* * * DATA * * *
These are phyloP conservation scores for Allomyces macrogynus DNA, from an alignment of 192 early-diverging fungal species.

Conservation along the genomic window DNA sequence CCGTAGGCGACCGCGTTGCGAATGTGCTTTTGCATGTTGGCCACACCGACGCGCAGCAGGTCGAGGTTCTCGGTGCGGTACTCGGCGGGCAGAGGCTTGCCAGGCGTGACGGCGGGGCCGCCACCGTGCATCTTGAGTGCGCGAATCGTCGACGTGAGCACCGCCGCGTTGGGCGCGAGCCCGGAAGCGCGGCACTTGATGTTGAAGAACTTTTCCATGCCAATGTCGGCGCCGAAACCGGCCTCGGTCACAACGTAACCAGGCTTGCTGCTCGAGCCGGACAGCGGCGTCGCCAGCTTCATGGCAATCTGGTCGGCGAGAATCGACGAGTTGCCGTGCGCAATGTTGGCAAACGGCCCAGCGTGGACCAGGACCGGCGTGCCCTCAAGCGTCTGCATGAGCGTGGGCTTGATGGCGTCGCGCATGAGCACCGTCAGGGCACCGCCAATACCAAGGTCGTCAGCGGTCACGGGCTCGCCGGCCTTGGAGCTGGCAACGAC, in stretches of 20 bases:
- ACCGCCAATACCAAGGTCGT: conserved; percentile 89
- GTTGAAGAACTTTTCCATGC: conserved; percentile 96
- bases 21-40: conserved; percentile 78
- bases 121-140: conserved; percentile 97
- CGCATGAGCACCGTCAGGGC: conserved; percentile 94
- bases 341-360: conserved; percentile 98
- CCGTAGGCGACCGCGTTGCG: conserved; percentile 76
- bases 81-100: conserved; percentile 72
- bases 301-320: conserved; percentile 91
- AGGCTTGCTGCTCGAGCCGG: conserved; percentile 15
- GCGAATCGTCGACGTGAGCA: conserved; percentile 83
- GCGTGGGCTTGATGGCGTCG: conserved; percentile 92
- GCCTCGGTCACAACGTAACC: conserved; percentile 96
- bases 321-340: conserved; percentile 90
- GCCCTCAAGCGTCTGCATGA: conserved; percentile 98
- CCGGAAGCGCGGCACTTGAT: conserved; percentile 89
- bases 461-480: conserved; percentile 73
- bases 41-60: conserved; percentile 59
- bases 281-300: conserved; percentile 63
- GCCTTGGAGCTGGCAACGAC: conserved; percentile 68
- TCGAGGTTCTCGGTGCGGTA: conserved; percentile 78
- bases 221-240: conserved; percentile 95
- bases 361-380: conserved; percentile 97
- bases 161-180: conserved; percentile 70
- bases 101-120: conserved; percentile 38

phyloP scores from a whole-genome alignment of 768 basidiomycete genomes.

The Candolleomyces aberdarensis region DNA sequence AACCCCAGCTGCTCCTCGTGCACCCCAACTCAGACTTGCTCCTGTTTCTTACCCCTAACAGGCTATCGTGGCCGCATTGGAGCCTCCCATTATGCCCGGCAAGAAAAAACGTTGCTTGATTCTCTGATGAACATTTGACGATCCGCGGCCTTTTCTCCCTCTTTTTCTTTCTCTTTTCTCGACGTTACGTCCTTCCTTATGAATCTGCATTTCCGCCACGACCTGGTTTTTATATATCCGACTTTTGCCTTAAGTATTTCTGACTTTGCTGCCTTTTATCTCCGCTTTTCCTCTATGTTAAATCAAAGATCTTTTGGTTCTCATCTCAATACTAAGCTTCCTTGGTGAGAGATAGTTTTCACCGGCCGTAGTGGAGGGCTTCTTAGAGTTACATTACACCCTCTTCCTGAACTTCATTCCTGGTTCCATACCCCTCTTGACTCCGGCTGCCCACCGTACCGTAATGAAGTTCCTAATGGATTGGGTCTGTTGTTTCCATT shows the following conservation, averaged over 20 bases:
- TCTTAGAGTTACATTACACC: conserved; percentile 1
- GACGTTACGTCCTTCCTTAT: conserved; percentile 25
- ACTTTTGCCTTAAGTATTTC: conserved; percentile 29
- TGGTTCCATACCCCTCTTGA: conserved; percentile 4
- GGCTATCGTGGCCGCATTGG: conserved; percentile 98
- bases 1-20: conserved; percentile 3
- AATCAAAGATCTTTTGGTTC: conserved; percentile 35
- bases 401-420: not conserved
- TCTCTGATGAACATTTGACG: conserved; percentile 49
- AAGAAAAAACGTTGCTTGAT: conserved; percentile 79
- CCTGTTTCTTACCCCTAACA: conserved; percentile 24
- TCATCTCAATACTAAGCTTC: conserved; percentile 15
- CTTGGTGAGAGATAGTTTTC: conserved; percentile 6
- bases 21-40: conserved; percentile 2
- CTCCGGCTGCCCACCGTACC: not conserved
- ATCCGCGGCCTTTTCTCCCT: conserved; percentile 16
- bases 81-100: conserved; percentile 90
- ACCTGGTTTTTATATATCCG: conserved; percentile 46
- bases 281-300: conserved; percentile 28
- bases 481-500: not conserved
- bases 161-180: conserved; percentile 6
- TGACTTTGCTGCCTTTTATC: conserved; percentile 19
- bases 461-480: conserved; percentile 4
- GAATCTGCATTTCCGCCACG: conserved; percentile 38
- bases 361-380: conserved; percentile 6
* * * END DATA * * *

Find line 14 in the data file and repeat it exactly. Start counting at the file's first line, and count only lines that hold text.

- GCGTGGGCTTGATGGCGTCG: conserved; percentile 92